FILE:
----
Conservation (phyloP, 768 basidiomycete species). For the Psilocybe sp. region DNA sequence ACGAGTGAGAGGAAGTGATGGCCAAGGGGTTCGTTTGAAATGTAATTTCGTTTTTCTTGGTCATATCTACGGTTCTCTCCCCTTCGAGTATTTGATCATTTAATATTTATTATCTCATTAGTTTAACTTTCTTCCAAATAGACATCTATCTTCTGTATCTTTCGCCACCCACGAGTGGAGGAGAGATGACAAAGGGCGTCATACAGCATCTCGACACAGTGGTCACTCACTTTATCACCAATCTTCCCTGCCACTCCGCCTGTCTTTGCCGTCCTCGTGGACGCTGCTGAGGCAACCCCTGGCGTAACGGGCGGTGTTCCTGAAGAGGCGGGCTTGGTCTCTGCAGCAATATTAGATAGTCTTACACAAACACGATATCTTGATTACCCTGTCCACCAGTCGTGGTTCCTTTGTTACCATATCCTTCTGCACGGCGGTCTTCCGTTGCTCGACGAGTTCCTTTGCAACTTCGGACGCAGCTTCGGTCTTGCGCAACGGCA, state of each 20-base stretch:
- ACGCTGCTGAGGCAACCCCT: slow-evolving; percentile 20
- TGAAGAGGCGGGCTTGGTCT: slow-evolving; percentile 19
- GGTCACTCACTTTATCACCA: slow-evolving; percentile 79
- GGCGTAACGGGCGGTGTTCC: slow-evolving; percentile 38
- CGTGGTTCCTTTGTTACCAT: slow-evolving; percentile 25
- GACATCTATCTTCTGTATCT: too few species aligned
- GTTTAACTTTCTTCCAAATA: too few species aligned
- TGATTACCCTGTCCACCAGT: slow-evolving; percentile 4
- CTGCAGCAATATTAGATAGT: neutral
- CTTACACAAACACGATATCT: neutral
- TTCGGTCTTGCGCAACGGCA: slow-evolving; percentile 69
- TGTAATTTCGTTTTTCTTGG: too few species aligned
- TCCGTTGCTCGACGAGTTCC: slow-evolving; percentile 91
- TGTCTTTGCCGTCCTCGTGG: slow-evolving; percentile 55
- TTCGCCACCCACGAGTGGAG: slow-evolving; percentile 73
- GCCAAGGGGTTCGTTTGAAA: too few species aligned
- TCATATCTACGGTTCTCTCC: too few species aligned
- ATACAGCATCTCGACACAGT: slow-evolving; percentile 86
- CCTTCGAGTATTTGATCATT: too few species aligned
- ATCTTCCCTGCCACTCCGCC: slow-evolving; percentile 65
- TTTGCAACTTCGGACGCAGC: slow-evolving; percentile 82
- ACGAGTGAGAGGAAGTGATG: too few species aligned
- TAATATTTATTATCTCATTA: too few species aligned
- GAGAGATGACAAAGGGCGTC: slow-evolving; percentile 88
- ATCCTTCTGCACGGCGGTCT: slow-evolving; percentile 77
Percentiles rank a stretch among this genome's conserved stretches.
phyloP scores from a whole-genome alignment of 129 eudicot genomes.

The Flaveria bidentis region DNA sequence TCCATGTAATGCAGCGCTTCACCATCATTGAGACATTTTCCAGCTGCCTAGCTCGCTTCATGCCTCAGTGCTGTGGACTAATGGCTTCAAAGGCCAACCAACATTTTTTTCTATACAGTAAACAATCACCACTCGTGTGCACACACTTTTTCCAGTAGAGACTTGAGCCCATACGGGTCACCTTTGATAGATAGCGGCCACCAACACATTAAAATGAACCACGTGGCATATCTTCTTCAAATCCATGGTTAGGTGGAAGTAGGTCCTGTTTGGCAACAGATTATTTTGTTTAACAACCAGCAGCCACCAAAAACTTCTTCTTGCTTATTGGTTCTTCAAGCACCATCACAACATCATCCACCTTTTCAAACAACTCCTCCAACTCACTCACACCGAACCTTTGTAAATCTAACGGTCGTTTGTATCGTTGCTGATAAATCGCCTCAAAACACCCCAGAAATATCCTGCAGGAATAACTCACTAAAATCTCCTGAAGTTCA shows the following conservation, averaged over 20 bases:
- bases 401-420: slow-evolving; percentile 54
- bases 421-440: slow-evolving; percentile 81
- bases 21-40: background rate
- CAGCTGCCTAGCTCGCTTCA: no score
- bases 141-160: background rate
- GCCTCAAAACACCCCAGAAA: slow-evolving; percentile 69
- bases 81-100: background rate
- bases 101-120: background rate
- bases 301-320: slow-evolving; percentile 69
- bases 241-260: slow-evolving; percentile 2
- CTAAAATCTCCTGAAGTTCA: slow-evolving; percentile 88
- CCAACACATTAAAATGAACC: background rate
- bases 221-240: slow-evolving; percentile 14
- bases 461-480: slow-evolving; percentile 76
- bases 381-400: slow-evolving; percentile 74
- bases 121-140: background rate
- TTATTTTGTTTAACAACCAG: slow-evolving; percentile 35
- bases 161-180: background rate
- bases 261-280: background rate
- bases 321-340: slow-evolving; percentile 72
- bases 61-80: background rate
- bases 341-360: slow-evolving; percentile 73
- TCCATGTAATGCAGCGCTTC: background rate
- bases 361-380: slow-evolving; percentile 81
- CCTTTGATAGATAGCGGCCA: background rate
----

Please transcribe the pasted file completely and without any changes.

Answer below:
Conservation (phyloP, 768 basidiomycete species). For the Psilocybe sp. region DNA sequence ACGAGTGAGAGGAAGTGATGGCCAAGGGGTTCGTTTGAAATGTAATTTCGTTTTTCTTGGTCATATCTACGGTTCTCTCCCCTTCGAGTATTTGATCATTTAATATTTATTATCTCATTAGTTTAACTTTCTTCCAAATAGACATCTATCTTCTGTATCTTTCGCCACCCACGAGTGGAGGAGAGATGACAAAGGGCGTCATACAGCATCTCGACACAGTGGTCACTCACTTTATCACCAATCTTCCCTGCCACTCCGCCTGTCTTTGCCGTCCTCGTGGACGCTGCTGAGGCAACCCCTGGCGTAACGGGCGGTGTTCCTGAAGAGGCGGGCTTGGTCTCTGCAGCAATATTAGATAGTCTTACACAAACACGATATCTTGATTACCCTGTCCACCAGTCGTGGTTCCTTTGTTACCATATCCTTCTGCACGGCGGTCTTCCGTTGCTCGACGAGTTCCTTTGCAACTTCGGACGCAGCTTCGGTCTTGCGCAACGGCA, state of each 20-base stretch:
- ACGCTGCTGAGGCAACCCCT: slow-evolving; percentile 20
- TGAAGAGGCGGGCTTGGTCT: slow-evolving; percentile 19
- GGTCACTCACTTTATCACCA: slow-evolving; percentile 79
- GGCGTAACGGGCGGTGTTCC: slow-evolving; percentile 38
- CGTGGTTCCTTTGTTACCAT: slow-evolving; percentile 25
- GACATCTATCTTCTGTATCT: too few species aligned
- GTTTAACTTTCTTCCAAATA: too few species aligned
- TGATTACCCTGTCCACCAGT: slow-evolving; percentile 4
- CTGCAGCAATATTAGATAGT: neutral
- CTTACACAAACACGATATCT: neutral
- TTCGGTCTTGCGCAACGGCA: slow-evolving; percentile 69
- TGTAATTTCGTTTTTCTTGG: too few species aligned
- TCCGTTGCTCGACGAGTTCC: slow-evolving; percentile 91
- TGTCTTTGCCGTCCTCGTGG: slow-evolving; percentile 55
- TTCGCCACCCACGAGTGGAG: slow-evolving; percentile 73
- GCCAAGGGGTTCGTTTGAAA: too few species aligned
- TCATATCTACGGTTCTCTCC: too few species aligned
- ATACAGCATCTCGACACAGT: slow-evolving; percentile 86
- CCTTCGAGTATTTGATCATT: too few species aligned
- ATCTTCCCTGCCACTCCGCC: slow-evolving; percentile 65
- TTTGCAACTTCGGACGCAGC: slow-evolving; percentile 82
- ACGAGTGAGAGGAAGTGATG: too few species aligned
- TAATATTTATTATCTCATTA: too few species aligned
- GAGAGATGACAAAGGGCGTC: slow-evolving; percentile 88
- ATCCTTCTGCACGGCGGTCT: slow-evolving; percentile 77
Percentiles rank a stretch among this genome's conserved stretches.
phyloP scores from a whole-genome alignment of 129 eudicot genomes.

The Flaveria bidentis region DNA sequence TCCATGTAATGCAGCGCTTCACCATCATTGAGACATTTTCCAGCTGCCTAGCTCGCTTCATGCCTCAGTGCTGTGGACTAATGGCTTCAAAGGCCAACCAACATTTTTTTCTATACAGTAAACAATCACCACTCGTGTGCACACACTTTTTCCAGTAGAGACTTGAGCCCATACGGGTCACCTTTGATAGATAGCGGCCACCAACACATTAAAATGAACCACGTGGCATATCTTCTTCAAATCCATGGTTAGGTGGAAGTAGGTCCTGTTTGGCAACAGATTATTTTGTTTAACAACCAGCAGCCACCAAAAACTTCTTCTTGCTTATTGGTTCTTCAAGCACCATCACAACATCATCCACCTTTTCAAACAACTCCTCCAACTCACTCACACCGAACCTTTGTAAATCTAACGGTCGTTTGTATCGTTGCTGATAAATCGCCTCAAAACACCCCAGAAATATCCTGCAGGAATAACTCACTAAAATCTCCTGAAGTTCA shows the following conservation, averaged over 20 bases:
- bases 401-420: slow-evolving; percentile 54
- bases 421-440: slow-evolving; percentile 81
- bases 21-40: background rate
- CAGCTGCCTAGCTCGCTTCA: no score
- bases 141-160: background rate
- GCCTCAAAACACCCCAGAAA: slow-evolving; percentile 69
- bases 81-100: background rate
- bases 101-120: background rate
- bases 301-320: slow-evolving; percentile 69
- bases 241-260: slow-evolving; percentile 2
- CTAAAATCTCCTGAAGTTCA: slow-evolving; percentile 88
- CCAACACATTAAAATGAACC: background rate
- bases 221-240: slow-evolving; percentile 14
- bases 461-480: slow-evolving; percentile 76
- bases 381-400: slow-evolving; percentile 74
- bases 121-140: background rate
- TTATTTTGTTTAACAACCAG: slow-evolving; percentile 35
- bases 161-180: background rate
- bases 261-280: background rate
- bases 321-340: slow-evolving; percentile 72
- bases 61-80: background rate
- bases 341-360: slow-evolving; percentile 73
- TCCATGTAATGCAGCGCTTC: background rate
- bases 361-380: slow-evolving; percentile 81
- CCTTTGATAGATAGCGGCCA: background rate